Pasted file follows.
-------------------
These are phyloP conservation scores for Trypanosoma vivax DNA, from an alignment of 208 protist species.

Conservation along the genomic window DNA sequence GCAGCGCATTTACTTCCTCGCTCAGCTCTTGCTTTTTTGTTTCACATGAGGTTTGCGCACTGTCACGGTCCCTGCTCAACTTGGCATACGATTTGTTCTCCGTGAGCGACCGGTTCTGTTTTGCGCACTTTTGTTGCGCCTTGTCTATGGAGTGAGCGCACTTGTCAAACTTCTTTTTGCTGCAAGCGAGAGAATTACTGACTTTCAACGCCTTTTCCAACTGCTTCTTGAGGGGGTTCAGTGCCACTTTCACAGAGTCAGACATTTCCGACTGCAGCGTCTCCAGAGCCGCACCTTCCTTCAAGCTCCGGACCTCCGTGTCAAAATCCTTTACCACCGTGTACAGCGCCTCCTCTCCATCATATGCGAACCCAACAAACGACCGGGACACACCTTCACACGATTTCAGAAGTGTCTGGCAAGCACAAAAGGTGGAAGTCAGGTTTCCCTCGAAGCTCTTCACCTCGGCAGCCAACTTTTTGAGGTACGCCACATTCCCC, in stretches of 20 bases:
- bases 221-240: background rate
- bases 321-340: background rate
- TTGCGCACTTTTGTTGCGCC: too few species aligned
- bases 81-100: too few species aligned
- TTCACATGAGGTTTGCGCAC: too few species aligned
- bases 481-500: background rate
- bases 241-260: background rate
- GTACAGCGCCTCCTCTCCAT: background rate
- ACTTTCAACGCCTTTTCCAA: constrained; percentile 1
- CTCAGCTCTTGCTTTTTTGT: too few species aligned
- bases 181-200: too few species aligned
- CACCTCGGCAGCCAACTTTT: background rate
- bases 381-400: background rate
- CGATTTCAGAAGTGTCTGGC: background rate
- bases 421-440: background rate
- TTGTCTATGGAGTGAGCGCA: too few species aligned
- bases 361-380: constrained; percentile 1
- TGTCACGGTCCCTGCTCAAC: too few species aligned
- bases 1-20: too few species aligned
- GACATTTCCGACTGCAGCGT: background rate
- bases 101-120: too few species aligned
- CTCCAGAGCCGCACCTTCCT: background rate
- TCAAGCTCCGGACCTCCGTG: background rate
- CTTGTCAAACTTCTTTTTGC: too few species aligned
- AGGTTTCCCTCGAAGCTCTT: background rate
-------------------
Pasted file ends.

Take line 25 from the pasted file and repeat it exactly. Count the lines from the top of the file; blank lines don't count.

- TCAAGCTCCGGACCTCCGTG: background rate